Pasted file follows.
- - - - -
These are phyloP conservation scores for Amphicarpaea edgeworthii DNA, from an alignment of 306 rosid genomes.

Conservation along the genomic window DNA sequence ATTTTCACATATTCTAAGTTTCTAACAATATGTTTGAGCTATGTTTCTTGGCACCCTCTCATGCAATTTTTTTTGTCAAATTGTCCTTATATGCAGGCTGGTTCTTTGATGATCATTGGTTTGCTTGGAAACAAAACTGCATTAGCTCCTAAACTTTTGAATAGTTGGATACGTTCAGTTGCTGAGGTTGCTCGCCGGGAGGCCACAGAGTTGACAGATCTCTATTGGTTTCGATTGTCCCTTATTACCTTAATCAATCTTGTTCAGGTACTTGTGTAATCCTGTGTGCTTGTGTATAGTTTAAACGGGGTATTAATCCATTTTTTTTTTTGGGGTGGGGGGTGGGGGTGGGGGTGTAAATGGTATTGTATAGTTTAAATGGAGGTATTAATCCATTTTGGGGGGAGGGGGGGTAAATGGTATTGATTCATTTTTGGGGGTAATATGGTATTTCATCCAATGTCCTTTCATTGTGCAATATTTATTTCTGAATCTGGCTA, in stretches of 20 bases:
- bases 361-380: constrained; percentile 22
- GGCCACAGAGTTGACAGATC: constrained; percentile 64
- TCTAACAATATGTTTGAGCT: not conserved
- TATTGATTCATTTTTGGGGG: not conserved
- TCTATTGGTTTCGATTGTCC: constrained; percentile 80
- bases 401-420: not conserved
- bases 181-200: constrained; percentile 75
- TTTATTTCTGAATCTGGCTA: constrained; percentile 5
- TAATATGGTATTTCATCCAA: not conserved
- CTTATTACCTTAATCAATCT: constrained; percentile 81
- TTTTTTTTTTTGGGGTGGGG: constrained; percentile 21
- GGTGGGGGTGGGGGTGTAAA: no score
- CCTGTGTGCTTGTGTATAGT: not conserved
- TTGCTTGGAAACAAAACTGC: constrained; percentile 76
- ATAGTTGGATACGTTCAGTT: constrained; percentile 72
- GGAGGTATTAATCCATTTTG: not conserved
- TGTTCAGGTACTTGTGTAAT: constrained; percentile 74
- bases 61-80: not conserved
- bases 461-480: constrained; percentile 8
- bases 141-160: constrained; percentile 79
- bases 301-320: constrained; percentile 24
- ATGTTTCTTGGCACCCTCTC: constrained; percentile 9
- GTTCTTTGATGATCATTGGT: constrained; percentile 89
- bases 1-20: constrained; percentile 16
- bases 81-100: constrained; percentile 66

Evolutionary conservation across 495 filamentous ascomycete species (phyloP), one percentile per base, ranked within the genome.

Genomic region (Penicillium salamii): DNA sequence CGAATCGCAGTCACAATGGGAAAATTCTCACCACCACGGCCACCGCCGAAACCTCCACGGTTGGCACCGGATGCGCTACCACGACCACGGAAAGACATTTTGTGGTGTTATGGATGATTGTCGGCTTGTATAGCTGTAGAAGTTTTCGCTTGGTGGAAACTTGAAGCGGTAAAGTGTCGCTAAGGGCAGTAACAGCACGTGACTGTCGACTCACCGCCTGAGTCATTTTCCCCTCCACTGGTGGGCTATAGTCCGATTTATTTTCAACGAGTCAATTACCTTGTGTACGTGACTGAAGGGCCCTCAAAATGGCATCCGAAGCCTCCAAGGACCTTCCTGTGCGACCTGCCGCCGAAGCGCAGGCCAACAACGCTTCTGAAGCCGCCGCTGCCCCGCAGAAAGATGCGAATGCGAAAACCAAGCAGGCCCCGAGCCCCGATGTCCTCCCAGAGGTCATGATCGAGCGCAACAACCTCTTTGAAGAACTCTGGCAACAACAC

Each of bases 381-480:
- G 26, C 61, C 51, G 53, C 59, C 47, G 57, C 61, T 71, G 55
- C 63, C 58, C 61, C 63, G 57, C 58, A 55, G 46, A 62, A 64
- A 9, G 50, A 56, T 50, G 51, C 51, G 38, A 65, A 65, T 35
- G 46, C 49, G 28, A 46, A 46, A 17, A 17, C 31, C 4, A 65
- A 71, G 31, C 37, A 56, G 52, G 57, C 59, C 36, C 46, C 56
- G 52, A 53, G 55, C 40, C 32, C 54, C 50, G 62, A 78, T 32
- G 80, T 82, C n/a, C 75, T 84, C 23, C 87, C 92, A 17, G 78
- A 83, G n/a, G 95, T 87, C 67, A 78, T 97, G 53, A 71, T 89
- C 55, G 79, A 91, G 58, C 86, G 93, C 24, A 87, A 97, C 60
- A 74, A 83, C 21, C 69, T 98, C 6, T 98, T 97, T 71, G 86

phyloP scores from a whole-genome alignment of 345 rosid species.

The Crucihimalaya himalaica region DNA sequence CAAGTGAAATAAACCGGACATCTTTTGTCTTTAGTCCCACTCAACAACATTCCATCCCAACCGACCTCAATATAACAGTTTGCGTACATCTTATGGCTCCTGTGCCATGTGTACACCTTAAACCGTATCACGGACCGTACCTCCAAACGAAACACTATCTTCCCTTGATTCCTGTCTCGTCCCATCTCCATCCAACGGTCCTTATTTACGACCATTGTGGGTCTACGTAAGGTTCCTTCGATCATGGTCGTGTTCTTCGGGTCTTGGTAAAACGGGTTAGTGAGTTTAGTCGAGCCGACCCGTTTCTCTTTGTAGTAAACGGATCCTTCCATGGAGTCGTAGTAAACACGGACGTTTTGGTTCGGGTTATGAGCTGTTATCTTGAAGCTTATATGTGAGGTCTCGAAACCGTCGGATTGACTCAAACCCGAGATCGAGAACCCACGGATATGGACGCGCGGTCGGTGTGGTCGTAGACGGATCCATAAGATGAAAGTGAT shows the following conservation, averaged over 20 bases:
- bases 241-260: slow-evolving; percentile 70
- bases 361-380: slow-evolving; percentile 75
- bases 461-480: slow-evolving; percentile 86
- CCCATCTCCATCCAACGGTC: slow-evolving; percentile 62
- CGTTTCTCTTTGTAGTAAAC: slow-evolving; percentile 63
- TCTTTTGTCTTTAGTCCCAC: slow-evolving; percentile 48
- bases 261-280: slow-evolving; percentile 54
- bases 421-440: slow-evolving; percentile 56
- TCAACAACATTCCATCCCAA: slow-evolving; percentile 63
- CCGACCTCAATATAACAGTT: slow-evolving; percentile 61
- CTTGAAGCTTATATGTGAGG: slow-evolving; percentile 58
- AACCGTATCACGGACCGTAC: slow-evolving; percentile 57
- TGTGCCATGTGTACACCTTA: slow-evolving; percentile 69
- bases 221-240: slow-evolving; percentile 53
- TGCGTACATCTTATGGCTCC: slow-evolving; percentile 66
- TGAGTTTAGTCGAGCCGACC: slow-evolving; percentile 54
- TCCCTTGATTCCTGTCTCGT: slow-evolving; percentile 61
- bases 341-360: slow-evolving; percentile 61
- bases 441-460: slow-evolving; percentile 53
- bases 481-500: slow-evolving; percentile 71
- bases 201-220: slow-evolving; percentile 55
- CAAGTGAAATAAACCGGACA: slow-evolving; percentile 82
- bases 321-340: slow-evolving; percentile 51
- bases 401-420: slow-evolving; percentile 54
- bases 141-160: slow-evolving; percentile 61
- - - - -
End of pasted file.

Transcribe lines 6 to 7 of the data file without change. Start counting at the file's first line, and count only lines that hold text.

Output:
- TATTGATTCATTTTTGGGGG: not conserved
- TCTATTGGTTTCGATTGTCC: constrained; percentile 80